The risk-taking Mr Erdogan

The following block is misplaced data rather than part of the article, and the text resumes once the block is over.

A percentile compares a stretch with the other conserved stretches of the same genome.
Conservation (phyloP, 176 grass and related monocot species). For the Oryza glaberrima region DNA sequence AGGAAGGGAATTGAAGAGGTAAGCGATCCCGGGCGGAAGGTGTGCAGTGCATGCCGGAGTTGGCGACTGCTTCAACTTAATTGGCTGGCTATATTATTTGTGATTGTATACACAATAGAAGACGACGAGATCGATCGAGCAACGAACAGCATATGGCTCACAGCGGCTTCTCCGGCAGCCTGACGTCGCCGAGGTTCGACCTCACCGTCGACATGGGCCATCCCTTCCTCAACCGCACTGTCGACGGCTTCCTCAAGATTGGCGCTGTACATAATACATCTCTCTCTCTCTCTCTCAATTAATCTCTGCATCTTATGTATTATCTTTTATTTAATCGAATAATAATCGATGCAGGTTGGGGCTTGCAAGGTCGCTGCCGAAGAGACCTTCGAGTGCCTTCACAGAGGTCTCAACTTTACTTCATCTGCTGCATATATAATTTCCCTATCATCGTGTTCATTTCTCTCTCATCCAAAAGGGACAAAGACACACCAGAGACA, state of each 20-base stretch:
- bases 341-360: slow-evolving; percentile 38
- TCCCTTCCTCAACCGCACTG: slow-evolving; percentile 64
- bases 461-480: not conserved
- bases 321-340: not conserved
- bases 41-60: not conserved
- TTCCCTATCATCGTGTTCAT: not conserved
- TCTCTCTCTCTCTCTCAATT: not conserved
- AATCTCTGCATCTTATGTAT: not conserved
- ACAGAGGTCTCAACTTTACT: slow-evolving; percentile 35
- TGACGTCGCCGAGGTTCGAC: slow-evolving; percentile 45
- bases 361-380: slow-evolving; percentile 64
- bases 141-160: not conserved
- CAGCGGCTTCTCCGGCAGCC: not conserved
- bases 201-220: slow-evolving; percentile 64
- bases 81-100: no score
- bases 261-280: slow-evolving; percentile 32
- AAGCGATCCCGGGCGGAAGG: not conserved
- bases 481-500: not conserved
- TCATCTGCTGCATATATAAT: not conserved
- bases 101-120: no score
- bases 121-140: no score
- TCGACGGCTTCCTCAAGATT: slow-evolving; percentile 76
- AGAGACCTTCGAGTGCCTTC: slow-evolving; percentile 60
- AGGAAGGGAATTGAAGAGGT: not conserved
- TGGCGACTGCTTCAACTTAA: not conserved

Turkish Prime Minister Recep Tayyip Erdogan undoubtedly has the gift of inspiring trust. He convinced US President George W. Bush and the leaders of the European Union that beginning accession talks between Turkey and the EU would be the clearest message that the Christian West could coexist with Islam, politically and socially. Greek Prime Minister Costas Karamanlis has also put his trust in Mr Erdogan, whose visit to Athens did not focus on the management of problems accumulated over decades, but on the more promising future, supposing that Turkey’s EU membership eventuates and that Mr Erdogan’s political future is assured. Turkey’s prime minister belongs to that country’s group of politicians who have distanced themselves from Ankara’s traditional establishment and are therefore attractive, as they have introduced new parameters into political events for a certain period. Adnan Menderes, who visited Greece in 1952, was also in this category. He signed the London and Zurich accords of 1959-60 on the independence of Cyprus. Shortly afterward he was executed. Then Turgul Ozal, who visited Athens in 1988, was exploited by Ankara’s establishment for several years until he became somewhat troublesome in his last years. Erdogan’s advantage is that in the current global situation, he is a valuable reference point for the West in its search for behavioral models in Muslim states compatible with its own political style. He behaves like a leader who wants to wean his country’s political system off the tutelage of the military. He has clashed with Turkish-Cypriot leader Rauf Denktash, whom he has marginalized politically. He has set up a group of economic advisers and continues to fight against Turkey’s establishment on issues such as education. Naturally every conservative feels concerned at the consequences of Erdogan’s political behavior at home, but the desire for «change» prevails over conservative politics. Turkey’s establishment has not reacted violently because so far Erdogan has served the main principles of Turkish policy. The marginalization of Denktash resulted in a Cyprus plan that satisfied over 90 percent of the community’s demands. The West’s trust in the Turkish prime minister will result in the beginning of EU accession talks, most probably within the first half of 2005. Karamanlis is right to support Turkey’s ambitions in Europe and trusts – in the absence of evidence to the contrary – Mr Erdogan, who appears determined to abandon past practices and to build relations with Greece on a firmer foundation. So we are probably faced with a new situation: What is certain is that the visit to Athens by the risk-taking Mr Erdogan has created unusual, and for some, substantial expectations.

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